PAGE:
Shalom, dear friends, this week we received a question: Is there a relation between the words “nefesh” (the bodily part of the soul), “nachash“, a serpent, and the verb for to kiss in Hebrew “nashaq“?
The question was inspired by the video David and the Frog.
In the book of Genesis, there is a notable instance where Esau and Jacob reunite after 20 years of separation. The passage recounts how Esau ran to meet Jacob, embraced him, fell on his neck, and kissed him, and they wept. However, in the Hebrew Bible with Teamin, there is an interesting detail. The word for “kiss” is written as “וַׄיִּׄשָּׁׄקֵ֑ׄהׄוּׄ” (Vayishakehu), with seven dots placed above the word. According to the sages, these dots that Ezra the scribe added suggest that Esau intended to bite Jacob, as each dot represents a bite.
Esau Meeting Jacob, from “Dalziels’ Bible Gallery” 1881
Now, let’s examine the Hebrew word for “kiss,” which is “נשק” (Nashaq), and the word for the verb “to bite,” which is “נשך” (Nashach). Interestingly, these words share the same root letters, albeit in a different order. This connection implies that a kiss in this context could also signify biting, reminiscent of how a serpent bites its prey, injecting poison.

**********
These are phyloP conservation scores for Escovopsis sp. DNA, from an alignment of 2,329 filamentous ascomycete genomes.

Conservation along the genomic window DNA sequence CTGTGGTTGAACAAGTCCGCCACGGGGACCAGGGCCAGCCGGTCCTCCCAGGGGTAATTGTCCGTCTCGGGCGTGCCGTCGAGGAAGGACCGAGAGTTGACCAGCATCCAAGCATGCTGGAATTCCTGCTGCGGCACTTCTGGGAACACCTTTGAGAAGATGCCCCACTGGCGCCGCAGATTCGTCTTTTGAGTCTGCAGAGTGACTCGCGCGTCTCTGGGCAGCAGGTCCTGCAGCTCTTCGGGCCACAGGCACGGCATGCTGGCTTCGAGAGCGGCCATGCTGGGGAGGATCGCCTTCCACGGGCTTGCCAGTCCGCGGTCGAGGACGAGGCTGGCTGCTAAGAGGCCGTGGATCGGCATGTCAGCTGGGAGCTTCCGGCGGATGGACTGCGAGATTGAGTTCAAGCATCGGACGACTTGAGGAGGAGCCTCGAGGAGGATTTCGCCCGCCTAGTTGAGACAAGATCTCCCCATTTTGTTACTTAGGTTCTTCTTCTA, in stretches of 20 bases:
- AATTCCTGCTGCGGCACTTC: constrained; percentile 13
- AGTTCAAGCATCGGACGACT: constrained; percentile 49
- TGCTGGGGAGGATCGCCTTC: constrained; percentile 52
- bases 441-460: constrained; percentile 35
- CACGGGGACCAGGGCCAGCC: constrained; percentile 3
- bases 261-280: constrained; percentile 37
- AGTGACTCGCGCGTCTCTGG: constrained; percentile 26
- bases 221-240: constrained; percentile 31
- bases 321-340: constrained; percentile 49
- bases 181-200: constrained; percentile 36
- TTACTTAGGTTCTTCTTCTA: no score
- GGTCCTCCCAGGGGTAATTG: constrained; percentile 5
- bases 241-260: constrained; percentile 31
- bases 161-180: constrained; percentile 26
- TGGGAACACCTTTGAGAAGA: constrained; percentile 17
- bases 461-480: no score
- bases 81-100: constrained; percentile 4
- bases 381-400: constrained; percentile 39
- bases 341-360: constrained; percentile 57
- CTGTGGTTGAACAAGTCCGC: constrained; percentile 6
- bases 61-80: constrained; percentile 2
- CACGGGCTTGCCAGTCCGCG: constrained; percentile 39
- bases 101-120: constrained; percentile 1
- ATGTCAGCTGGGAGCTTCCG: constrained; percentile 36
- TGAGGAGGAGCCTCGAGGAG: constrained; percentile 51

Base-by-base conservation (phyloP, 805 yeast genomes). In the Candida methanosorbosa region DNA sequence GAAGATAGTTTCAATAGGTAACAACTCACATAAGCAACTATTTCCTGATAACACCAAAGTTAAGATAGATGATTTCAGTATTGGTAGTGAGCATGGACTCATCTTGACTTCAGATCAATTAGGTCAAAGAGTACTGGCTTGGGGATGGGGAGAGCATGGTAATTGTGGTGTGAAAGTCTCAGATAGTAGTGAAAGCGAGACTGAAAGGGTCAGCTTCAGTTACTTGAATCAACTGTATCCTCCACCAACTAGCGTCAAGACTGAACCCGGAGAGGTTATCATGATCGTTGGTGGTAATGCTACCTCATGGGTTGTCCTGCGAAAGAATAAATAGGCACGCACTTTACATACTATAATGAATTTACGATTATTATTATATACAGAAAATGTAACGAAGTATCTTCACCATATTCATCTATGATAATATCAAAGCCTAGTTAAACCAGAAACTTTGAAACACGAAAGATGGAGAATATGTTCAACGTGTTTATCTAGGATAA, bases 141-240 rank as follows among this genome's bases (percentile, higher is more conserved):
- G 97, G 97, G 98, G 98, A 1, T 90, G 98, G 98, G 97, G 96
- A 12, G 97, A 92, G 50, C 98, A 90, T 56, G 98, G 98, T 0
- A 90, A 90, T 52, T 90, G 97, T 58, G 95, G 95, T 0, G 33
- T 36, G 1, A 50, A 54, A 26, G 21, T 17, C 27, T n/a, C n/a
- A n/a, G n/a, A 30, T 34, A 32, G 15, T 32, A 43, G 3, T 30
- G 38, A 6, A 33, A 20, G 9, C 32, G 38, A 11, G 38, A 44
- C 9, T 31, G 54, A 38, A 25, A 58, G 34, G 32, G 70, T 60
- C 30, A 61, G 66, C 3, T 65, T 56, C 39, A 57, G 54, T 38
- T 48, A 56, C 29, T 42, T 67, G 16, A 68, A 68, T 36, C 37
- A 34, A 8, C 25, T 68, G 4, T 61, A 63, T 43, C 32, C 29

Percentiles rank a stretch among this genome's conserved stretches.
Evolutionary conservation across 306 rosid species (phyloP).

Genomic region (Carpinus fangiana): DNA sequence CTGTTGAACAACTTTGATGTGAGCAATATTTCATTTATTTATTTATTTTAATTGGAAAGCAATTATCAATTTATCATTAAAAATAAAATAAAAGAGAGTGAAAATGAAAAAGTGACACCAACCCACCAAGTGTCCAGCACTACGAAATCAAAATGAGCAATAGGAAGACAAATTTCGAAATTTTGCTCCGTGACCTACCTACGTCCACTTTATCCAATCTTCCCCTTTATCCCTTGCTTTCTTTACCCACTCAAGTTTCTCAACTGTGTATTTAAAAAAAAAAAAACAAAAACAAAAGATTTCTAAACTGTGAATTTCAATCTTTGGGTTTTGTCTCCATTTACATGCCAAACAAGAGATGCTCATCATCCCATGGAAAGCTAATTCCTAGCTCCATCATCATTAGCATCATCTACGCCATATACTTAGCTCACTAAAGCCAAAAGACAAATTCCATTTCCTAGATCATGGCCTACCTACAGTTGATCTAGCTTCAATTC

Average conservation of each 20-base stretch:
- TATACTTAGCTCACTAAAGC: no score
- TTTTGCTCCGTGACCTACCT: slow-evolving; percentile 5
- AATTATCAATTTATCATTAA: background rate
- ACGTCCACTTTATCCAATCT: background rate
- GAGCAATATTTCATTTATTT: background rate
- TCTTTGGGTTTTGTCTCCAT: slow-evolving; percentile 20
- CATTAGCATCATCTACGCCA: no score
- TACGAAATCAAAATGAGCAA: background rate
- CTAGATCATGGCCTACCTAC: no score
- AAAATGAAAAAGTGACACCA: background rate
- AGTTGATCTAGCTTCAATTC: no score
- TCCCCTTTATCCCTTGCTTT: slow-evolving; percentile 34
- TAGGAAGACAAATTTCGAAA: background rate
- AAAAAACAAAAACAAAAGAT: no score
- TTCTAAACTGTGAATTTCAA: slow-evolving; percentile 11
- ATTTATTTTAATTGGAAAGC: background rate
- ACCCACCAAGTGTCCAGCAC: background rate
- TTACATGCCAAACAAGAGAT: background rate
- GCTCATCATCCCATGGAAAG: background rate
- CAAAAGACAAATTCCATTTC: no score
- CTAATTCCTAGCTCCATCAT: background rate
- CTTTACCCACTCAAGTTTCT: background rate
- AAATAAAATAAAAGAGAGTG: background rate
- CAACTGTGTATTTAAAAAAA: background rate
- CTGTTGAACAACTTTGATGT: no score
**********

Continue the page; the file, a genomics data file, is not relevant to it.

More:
While a kiss is traditionally associated with the contact made by the lips, we can extend the interpretation further. In Hebrew, the word for “lip” is “שפָה” (Safa), which also translates to “language.” Therefore, the contact made by a kiss, represented by the lips, can also be seen as contact made through language. Language, in this sense, encompasses a collection of words that convey meaning.
In light of this, we could contemplate the serpent’s approach to Eve. Initially, the serpent engaged Eve through its language (Safa), or its “lip,” and subsequently used its teeth to inject poison, like a bite. This parallels the way commercials today often captivate their audience.
The Hebrew word for “kiss” holds a numerical value of 450, while the word for “bite” holds a value of 370. The difference of 80 between these values is significant, as the Hebrew letter “פ” (Pe) represents both the mouth פה and lip ש)פה). This emphasizes the connection between the lips and teeth, encapsulating the full spectrum of contact.
For example, in the book of Genesis 2, letter 341 we find this lore: Rabbi Yitzchak said: “At the moment when Cain killed Abel, he did not know how his soul would depart from him, so he bit him with his teeth like a snake.”
On a related note, in the New Testament, the kiss of Judah to Jesus was a paradoxical gesture, simultaneously expressing a seemingly affectionate connection while harboring underlying ambiguity and betrayal.
In summary, the words “nefesh” (the bodily part of the soul), “nachash” (serpent), and “nashak” (kiss) create a fascinating and interconnected semantic field that carries various connotations within the context we have explored.
If you have any questions yourself, please write to us at [email protected], or leave a comment below.